Austria's Social Democrats won Sunday's elections ahead of the conservative People's Party, but the far-right Freedom Party made big gains, Interior Minister Maria Fekter said Sunday, Sept. 28.
Joerg Haider (left) and his BZOe far-right party were among those who made electoral gains
The Social Democrats (SPOe) took 29.7 percent while the conservatives (OeVP) secured 25.6 percent, according to official ministry results, which did not include absentee ballots.
The far-right, meanwhile, established itself as the third political force in Austria, with 18.0 percent for the Freedom Party (FPOe) and a surprising 11.0 percent for Joerg Haider's smaller Alliance for Austria's Future (BZOe).
The Greens had to settle for fifth place with 9.8 percent.
A total 15 parties were listed on the ballot in Sunday's election, the highest number in Austrian electoral history, but most of them did not pass the 4.0-percent threshold to get into parliament.
Participation stood at 71.4 percent, out of 6.3 million eligible voters, but some 586,700 absentees still had to be taken into account.
These were to be tallied in the next week with full final results expected on Oct. 6.
Heinz Strache, Wilhelm Molterer, Joerg Haider, Alex van der Bellen, Werner Faymann
In the last general elections in October 2006, voter participation was 78.49 percent, including absentee ballots.
Far-right gains due to disillusionment
The far-right gains were the most worrying results of the election but experts said the parties got a massive boost because voters were frustrated with the centrist coalition parties and not because of the rightists' anti-immigration rhetoric.
Strache has aligned himself with people like Le Pen
The results for Heinz Christian Strache's FPOe were up seven percent from the last elections in 2006, while Haider's BZOe more than doubled its votes to 11 percent, from 4 percent in 2006.
"The main reason was that the government's dismal performance," political scientist Peter Gerlich of the Vienna University said, explaining voters' shift to the far right.
The coalition between Social Democrats and their junior partner, the conservative People's Party (OeVP), split in July after 18 months of bickering and political stalemate.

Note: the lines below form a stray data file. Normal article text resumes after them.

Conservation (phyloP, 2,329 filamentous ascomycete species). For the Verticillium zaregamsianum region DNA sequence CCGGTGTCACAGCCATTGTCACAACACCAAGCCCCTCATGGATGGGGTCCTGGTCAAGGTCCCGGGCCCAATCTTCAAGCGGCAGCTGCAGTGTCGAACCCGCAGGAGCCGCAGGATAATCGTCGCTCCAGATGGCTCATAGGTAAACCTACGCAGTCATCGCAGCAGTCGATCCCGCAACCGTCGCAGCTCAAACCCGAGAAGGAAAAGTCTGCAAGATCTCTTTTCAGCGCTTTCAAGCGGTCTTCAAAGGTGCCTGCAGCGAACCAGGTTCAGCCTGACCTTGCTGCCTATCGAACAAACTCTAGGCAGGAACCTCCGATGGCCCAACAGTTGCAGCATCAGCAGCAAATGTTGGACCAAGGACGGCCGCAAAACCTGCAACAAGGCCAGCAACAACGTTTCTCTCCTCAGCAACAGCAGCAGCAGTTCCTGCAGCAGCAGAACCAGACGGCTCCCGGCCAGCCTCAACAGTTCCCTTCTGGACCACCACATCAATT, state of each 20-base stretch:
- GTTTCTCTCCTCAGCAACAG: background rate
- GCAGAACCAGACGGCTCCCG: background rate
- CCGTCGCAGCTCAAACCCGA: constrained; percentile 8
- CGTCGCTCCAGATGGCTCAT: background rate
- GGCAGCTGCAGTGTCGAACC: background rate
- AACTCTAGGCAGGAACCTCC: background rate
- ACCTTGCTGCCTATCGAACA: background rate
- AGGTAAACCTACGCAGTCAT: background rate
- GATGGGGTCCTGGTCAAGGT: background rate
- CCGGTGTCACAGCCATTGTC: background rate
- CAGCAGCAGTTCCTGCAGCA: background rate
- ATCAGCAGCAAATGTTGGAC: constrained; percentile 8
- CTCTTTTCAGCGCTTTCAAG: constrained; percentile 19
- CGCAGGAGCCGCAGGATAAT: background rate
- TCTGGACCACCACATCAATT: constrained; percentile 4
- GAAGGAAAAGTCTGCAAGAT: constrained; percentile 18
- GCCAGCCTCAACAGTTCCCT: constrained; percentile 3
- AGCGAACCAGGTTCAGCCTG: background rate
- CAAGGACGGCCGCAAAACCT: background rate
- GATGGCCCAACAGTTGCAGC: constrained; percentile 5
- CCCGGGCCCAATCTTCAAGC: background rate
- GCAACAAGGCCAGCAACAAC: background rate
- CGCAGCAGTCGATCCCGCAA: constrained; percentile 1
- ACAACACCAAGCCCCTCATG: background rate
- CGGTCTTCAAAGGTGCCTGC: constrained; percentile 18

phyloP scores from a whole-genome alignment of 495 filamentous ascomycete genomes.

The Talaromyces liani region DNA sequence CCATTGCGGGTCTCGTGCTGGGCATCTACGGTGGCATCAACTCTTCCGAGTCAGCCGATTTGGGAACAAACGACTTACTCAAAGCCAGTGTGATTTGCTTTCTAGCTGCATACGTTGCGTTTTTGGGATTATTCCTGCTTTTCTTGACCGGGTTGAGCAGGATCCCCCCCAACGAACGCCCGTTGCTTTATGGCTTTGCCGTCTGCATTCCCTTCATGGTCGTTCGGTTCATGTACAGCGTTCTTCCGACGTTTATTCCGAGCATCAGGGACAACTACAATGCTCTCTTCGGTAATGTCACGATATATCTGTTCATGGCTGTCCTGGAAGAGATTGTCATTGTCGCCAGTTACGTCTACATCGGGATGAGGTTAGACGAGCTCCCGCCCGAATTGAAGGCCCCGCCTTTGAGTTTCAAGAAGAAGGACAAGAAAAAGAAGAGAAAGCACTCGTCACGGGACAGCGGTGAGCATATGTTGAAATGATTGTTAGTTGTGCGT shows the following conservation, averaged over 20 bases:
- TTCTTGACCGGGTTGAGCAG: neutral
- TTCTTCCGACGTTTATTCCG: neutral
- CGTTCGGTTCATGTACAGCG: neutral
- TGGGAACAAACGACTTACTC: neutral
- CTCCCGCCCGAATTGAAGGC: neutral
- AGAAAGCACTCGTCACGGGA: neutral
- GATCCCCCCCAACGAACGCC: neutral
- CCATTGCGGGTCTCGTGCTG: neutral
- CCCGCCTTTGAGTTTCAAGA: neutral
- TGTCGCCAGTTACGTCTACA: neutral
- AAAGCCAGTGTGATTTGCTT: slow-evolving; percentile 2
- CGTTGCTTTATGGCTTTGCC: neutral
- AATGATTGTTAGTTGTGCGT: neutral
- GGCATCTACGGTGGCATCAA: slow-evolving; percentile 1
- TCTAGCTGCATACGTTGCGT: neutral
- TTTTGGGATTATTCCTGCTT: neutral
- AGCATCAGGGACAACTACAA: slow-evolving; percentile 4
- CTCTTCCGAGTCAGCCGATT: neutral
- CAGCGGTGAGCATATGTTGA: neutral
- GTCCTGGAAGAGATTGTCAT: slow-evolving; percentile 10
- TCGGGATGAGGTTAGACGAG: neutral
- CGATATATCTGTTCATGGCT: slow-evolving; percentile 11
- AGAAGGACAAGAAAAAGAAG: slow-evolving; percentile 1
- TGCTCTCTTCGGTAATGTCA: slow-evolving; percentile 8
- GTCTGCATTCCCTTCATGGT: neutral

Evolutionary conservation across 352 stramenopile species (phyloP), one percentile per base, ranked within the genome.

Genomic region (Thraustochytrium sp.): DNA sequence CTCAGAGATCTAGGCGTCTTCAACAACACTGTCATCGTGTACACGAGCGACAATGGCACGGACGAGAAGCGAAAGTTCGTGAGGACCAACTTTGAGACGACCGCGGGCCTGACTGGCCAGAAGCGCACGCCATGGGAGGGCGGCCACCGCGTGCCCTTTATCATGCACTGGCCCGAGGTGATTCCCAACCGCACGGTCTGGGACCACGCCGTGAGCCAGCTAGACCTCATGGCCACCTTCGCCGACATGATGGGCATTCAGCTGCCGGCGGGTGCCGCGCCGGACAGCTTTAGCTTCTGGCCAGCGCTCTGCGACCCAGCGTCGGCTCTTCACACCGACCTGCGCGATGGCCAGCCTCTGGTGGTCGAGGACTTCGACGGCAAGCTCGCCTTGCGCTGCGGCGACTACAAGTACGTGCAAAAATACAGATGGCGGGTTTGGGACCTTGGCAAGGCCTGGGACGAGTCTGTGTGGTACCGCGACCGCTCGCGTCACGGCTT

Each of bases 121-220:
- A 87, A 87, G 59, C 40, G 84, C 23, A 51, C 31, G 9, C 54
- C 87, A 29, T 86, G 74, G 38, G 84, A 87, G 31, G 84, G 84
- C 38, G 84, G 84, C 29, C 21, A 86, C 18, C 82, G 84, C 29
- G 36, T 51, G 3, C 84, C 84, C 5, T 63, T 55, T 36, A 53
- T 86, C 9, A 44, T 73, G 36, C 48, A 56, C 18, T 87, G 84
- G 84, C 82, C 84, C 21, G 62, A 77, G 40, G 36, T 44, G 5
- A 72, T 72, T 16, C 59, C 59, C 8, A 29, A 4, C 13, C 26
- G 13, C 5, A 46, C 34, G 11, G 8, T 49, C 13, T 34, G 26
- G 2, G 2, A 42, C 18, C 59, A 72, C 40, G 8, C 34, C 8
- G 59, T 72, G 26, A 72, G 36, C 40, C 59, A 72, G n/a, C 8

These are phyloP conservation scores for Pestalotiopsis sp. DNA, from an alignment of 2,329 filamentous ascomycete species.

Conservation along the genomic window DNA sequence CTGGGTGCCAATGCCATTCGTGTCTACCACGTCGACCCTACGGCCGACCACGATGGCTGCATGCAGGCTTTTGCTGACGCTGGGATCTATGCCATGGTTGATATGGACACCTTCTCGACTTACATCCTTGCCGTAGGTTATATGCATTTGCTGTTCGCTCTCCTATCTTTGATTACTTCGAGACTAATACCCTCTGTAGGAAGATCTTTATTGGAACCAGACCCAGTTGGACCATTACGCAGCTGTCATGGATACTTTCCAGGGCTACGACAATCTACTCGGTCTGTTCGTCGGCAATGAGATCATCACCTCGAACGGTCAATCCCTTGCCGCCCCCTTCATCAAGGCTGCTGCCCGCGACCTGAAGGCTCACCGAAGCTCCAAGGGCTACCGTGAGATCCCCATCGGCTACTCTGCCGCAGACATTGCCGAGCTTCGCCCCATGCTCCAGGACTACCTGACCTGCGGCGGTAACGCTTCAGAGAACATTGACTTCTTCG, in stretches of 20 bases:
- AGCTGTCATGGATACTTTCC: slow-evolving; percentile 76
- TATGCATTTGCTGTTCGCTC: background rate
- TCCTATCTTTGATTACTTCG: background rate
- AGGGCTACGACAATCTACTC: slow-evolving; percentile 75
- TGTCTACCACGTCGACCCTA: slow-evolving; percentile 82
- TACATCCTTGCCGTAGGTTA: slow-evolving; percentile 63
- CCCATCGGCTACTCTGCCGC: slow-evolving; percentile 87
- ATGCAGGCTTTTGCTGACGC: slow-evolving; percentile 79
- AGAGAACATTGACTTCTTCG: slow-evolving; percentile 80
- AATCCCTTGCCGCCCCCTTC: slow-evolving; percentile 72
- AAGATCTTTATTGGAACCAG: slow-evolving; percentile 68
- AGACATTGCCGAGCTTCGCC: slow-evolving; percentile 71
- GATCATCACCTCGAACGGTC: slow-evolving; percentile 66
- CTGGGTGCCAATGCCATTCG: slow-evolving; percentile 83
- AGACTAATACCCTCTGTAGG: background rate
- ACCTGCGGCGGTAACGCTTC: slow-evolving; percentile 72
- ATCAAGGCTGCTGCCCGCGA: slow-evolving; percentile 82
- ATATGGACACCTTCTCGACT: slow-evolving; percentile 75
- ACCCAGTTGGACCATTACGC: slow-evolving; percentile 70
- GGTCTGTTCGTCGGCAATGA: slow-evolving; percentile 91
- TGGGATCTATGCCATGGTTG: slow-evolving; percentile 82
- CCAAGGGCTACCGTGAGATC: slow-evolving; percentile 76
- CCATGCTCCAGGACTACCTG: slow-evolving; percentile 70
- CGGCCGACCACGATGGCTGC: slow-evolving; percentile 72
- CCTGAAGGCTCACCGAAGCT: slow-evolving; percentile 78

Experts also said the two parties were successful at portraying themselves as caring for lower-income voters worried about rising prices.
Although the Social Democrats pushed a package of social spending bills through parliament mere days before the elections, the Freedom Party had more credibility with social issues, Fritz Plasser of Innsbruck University said.
"Supporting the weak helped them," Plasser said.
Strache's anti-European Union rhetoric also resonated in a country where 47 percent of the population thinks Austria has not benefited from being an EU member.
But despite these factors, there is no denying that Strache's Freedom Party, and, to a lesser extent, Haider's Alliance, banked on voters' anti-immigrant and anti-Islamic sentiments.
At Strache's final election rally in one of Vienna's working class districts last Friday, the crowd cheered loudest not when he spoke about social issues, but when he complained that foreigners were now allowed to live in social housing projects.
Haider made yet another comeback in Sunday's election
Haider suggested during the election race that all asylum seekers should be made to wear electronic tags to monitor their movements.
Although it is clear that both right-wing parties will play a bigger role in Austrian politics, both Social Democrats and Conservatives have so far ruled out forming coalitions with Strache or Haider.
"The SPOe will be somewhat tempted," to cooperate with the Freedom Party, Gerlich said. But his colleague Plasser said that such a coalition would create a deep split among Social Democrats.
There is also a rumor about a (Social Democratic) minority government with parliamentary support from the Freedom Party, Gerlich said.